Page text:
This study examines the role that British convict transportation and penal servitude in America played in the early history of humanitarianism. During the eighteenth century Britons' and Americans' ideas about moral obligations and suffering changed drastically toward traditionally detested people, including transported convicts, enslaved Africans, sailors, and the poor. Historians have made it clear that people in the eighteenth century created unprecedented ways to understand the human condition, and studying coerced labor of all kinds tells scholars more about how unfreedom shaped the language, ethics, and practices of the early stages of humanitarianism. In the eighteenth century British courts banished over 50,000 convicted men, women, and children to the American colonies, many of whom were sold as convict servants. This study argues that emerging ideas of punishment, morality, and unfreedom evoked by convict labor created new moral responsibilities, widened the plane of sympathies, and inspired novel denunciations of suffering in eighteenth century Anglo-American culture. Institutional banishment and convict servitude had unintentional consequences for both Britain and America, and moralists and elites constructed a new discursive environment that raised complex questions and generated new debates about labor, coercion, and cruelty in the Age of Enlightenment and Revolution.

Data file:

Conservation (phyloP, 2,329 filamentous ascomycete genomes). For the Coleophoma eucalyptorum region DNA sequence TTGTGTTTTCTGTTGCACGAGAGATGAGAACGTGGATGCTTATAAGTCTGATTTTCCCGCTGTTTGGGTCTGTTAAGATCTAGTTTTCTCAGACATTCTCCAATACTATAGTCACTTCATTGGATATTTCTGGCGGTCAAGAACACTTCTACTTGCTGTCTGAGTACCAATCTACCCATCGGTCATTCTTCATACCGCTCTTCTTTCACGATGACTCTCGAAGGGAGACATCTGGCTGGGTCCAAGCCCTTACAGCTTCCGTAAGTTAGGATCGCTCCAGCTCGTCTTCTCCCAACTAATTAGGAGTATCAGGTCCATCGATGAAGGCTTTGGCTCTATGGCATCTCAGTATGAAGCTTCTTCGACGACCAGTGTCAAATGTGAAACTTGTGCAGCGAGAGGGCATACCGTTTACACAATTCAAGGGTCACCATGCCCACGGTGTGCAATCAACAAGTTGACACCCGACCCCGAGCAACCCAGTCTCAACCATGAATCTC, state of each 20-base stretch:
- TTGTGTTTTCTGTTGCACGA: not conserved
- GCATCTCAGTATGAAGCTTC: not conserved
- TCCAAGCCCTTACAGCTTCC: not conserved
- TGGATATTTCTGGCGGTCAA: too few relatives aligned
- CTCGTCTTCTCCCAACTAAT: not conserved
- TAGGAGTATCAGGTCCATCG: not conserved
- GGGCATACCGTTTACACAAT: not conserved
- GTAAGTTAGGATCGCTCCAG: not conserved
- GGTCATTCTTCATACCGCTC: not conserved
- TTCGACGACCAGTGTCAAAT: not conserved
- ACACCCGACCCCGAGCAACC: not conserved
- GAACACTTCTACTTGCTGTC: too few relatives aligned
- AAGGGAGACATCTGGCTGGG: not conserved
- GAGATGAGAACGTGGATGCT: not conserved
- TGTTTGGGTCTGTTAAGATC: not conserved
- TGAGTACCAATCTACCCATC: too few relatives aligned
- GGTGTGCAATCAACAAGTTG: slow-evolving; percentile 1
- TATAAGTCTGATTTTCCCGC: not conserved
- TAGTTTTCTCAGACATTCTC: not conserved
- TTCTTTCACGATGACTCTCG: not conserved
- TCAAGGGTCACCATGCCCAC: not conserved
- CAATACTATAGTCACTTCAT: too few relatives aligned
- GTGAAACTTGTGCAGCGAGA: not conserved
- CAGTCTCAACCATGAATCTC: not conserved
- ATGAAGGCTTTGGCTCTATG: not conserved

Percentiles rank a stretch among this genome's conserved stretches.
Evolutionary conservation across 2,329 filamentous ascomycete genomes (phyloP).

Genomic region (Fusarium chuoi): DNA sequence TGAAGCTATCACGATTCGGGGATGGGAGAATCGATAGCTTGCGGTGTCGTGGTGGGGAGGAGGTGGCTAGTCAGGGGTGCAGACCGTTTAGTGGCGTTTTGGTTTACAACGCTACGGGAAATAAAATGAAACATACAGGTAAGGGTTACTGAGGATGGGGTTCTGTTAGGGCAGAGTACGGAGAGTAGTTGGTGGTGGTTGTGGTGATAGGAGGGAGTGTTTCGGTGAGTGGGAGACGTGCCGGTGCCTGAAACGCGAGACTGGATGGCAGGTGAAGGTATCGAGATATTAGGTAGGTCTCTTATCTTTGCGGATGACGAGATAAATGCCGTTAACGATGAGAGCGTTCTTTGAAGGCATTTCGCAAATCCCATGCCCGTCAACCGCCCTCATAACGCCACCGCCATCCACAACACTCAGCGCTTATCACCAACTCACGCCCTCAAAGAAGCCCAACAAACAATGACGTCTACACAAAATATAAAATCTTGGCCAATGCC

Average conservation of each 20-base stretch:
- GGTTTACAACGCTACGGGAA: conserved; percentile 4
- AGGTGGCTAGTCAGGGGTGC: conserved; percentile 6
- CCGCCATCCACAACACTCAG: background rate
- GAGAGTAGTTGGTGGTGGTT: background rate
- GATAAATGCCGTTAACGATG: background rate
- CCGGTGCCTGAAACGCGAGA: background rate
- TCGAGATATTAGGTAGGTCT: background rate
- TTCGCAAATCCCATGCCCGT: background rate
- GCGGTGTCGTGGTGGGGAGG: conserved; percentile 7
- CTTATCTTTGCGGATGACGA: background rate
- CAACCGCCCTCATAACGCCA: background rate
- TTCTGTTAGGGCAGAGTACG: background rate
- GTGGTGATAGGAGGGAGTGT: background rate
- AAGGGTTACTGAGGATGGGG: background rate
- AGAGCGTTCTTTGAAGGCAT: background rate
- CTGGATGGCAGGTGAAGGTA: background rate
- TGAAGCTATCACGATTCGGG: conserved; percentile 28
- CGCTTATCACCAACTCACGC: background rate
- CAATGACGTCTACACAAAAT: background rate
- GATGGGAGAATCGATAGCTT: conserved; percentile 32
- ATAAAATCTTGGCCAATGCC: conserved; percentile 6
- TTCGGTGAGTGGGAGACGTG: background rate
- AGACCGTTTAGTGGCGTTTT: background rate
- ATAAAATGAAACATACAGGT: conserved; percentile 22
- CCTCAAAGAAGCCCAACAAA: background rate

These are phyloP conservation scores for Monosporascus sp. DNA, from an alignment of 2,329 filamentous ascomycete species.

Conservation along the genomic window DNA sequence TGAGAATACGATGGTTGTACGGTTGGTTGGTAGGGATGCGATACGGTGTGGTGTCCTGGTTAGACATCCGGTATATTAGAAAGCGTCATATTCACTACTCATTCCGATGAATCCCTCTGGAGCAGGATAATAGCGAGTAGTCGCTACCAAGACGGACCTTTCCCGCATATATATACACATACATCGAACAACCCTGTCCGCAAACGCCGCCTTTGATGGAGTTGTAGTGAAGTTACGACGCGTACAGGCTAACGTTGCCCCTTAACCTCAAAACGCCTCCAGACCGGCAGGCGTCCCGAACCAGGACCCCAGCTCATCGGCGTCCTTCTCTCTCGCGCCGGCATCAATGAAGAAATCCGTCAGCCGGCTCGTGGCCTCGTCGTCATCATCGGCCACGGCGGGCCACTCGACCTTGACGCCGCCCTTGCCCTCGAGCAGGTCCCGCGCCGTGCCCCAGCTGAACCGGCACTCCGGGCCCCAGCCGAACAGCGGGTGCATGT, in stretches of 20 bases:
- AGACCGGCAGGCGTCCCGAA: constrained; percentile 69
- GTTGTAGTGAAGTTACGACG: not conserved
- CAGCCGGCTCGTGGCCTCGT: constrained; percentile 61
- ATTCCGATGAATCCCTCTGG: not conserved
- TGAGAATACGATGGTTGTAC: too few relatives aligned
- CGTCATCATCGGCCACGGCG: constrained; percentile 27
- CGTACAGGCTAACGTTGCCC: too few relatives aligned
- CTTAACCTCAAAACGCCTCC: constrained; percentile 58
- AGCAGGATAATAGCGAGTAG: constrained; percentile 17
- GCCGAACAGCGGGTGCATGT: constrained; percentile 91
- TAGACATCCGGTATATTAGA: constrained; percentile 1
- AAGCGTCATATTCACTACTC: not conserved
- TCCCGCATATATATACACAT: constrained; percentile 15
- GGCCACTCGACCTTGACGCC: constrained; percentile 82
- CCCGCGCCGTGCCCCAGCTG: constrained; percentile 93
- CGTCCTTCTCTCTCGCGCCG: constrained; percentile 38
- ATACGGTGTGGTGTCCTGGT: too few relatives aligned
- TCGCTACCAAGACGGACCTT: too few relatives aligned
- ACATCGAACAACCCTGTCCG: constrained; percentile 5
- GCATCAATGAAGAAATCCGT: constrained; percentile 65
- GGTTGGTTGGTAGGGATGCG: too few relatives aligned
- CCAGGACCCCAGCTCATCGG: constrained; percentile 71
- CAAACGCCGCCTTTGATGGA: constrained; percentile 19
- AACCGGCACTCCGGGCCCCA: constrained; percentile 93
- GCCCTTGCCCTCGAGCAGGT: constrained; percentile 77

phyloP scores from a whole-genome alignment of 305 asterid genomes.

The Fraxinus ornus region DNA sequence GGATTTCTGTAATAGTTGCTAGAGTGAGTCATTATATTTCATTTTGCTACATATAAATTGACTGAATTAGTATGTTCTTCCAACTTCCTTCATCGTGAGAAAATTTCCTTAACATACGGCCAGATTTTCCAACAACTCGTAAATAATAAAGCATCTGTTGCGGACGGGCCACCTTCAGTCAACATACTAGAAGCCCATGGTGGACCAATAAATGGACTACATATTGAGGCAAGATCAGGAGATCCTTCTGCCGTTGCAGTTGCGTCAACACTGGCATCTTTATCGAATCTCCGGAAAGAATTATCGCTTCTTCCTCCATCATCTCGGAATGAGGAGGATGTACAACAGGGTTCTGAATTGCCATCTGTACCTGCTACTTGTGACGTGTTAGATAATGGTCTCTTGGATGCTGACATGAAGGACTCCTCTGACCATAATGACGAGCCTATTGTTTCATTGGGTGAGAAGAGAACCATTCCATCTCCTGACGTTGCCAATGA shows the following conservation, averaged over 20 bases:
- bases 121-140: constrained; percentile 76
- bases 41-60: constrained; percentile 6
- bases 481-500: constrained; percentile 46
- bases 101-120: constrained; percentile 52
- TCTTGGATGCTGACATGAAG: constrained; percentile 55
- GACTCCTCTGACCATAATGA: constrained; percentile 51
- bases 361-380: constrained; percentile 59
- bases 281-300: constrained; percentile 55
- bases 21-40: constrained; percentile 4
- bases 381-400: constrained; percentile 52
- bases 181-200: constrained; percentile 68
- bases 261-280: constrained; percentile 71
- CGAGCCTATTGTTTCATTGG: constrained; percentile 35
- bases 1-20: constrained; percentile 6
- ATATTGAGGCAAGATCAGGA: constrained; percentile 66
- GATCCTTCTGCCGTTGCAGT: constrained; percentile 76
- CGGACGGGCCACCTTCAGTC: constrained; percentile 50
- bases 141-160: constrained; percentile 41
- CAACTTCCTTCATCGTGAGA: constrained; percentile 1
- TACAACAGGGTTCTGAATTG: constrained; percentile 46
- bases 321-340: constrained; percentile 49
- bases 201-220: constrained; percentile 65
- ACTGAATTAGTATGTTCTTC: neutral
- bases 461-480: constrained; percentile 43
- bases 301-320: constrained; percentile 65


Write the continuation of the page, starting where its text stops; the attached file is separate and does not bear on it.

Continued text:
Swiss Myths: The Swiss Model and the American Constitution
Robert W. Smith
The founding generation made extensive use of history in the framing of the American republic. The Swiss confederation did not figure as prominently in American thought as ancient and English history, but it does illustrate how American statesmen used history in political arguments. John Adams saw the histories of the individual Swiss cantons as proof that every society, no matter how simple, needed a balanced government to preserve liberty. For the Federalists, the Swiss, along with all other loose confederacies, demonstrated the inadequacy of a league of friendship, as provided by the Articles of Confederation, and the need for a stronger union. The Anti-Federalists made great use of Swiss history in two particulars. First, they saw the Swiss as a successful confederacy, pointing to its survival rather than its instability. The Swiss demonstrated there was no need for a stronger union. Furthermore, the Anti-Federalists believed the Swiss proved that a nation could survive in the midst of hostile nations without recourse to a standing army. The Framers' use of Swiss history demonstrated how their reading of history was shaped by their political agendas.